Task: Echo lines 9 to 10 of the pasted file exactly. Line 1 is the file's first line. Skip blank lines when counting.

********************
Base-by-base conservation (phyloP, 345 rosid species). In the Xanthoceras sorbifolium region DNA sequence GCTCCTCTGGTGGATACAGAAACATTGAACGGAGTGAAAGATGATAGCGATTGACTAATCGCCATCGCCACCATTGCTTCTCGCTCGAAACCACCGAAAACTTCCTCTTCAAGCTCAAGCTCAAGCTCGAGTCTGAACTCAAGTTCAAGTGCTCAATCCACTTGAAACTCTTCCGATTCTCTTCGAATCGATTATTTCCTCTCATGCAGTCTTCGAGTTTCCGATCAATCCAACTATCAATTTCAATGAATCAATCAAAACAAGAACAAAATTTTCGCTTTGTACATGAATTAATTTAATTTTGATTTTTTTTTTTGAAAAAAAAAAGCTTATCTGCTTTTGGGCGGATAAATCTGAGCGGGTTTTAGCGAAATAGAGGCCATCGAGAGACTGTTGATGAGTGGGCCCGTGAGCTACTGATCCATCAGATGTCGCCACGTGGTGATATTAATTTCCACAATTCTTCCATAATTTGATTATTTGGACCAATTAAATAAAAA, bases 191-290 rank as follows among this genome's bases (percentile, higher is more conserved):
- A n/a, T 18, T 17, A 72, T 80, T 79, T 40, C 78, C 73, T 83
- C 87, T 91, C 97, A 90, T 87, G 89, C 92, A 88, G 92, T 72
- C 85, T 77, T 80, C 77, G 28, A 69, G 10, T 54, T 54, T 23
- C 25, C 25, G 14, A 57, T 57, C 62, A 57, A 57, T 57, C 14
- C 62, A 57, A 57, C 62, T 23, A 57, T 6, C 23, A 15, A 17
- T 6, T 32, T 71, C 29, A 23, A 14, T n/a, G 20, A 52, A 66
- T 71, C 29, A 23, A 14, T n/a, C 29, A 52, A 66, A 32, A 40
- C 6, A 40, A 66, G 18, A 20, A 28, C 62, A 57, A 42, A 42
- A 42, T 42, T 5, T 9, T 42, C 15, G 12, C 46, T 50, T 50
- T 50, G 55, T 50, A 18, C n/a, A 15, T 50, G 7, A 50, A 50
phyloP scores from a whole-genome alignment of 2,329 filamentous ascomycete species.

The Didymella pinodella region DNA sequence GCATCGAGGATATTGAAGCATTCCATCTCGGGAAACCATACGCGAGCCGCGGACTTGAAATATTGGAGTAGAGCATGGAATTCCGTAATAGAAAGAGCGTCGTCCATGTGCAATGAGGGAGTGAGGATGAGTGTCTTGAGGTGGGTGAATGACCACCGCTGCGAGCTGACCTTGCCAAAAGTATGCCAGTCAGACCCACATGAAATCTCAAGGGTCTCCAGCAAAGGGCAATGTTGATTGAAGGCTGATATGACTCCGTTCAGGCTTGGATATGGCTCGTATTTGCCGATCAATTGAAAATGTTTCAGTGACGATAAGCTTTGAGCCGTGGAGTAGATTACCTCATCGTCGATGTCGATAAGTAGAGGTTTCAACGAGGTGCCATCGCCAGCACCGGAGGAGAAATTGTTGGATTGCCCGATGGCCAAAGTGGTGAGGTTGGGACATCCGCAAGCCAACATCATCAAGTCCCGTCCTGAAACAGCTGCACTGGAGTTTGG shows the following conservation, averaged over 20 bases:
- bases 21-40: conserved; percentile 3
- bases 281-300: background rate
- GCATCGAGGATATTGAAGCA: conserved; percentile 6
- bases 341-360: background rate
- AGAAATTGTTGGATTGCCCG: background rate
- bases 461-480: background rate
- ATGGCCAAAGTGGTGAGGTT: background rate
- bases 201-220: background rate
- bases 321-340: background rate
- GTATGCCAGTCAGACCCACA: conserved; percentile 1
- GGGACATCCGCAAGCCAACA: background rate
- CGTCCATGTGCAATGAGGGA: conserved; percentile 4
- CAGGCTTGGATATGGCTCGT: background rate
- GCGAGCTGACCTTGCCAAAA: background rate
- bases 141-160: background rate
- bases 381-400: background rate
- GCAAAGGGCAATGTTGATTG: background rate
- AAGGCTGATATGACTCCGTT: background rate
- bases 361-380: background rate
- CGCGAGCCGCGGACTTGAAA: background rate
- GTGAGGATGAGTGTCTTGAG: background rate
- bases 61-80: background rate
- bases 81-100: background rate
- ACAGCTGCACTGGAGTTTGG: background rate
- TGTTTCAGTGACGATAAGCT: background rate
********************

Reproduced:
- C 6, A 40, A 66, G 18, A 20, A 28, C 62, A 57, A 42, A 42
- A 42, T 42, T 5, T 9, T 42, C 15, G 12, C 46, T 50, T 50